Step-by-Step: Paw Pals

The creation  of a commissioned work

Okay, so this isn’t the usual sort of commission, but when you have an adorable three year old niece who begs you for a picture of Skye from Paw Patrol, why can you say? So I thought I’d use this to give a brief look at the process, from initial sketch to completed colored pencil image. This was rendered on textured colored sketch paper using an expensive set of Crayola Coloured Pencils 24. There's a limit to how refined the end result can be -- and I don't profess to be a great artist by any stretch of the imagination.


Of course, I could have rendered it in a computer paint program and printed it out, but that's not what my patron wanted. Besides, I always like my work to look like it's drawn or painted and not like a photo or CGI. Quite simply, I prefer art that looks like it has been done by hand and has a certain degree of roughness and imperfection to it, rather than being too realistic (or looking as if it came out of a computer).


Don’t get me wrong, I’m in awe of the drafting skills of artists who can produce a painting so accurately that it is almost indistinguishable from a photograph. But other than the technical prowess it demonstrates, I’m not sure I see the point. You could just as easily take a photo. And perhaps in a bit of an ironic twist, we now have paint programs and photo-editing software that enables you to take a photograph, pass it through a filter, and end up with something that looks as if it had been painted by Monette (which some might – perhaps facetiously – argue renders artists obsolete). Ah, the wonders of technology.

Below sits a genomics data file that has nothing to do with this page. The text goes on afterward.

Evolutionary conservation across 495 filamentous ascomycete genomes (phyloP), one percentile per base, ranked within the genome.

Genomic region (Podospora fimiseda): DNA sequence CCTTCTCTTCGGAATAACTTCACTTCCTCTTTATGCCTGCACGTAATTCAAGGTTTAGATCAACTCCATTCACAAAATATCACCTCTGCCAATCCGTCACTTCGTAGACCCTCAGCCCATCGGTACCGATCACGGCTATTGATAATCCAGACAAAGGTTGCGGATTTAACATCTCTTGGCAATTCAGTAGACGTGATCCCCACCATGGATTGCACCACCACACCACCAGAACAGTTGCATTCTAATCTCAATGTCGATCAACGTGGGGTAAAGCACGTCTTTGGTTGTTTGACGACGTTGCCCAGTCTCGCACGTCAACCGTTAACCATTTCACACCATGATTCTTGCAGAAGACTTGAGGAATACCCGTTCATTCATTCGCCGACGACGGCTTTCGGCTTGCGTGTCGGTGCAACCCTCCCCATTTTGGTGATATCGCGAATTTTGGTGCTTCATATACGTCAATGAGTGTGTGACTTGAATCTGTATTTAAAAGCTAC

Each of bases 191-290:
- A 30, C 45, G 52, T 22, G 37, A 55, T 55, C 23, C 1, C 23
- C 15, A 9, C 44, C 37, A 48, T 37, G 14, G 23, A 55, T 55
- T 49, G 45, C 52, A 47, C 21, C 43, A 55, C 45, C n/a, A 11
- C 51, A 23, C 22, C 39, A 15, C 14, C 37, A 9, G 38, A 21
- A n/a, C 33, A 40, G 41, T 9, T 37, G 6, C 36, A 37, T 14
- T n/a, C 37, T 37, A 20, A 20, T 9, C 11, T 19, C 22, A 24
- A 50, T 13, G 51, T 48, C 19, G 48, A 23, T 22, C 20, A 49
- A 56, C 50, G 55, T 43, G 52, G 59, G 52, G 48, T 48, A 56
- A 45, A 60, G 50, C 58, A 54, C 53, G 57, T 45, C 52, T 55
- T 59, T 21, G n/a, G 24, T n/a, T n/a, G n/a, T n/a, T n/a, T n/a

Step one is a rough pencil sketch on colored paper.

Step two is cleaning up the sketch a bit and hardening and refining some of the lines.

Step three is the first application of color and some adjustments to the sketch.

Step four is filling in more color.

Step five continues the coloring and the application of some shading.

Step six is more shading and the addition of highlights

Step seven is the application of a background. Nothing fancy or too detailed, because Skye is the object of attention in this picture.

The Final Product

Step eight is the finished product for one happy little three year old (and that’s worth more than any amount of money). All done with an inexpensive set of Crayola Coloured Pencils and a piece of paper.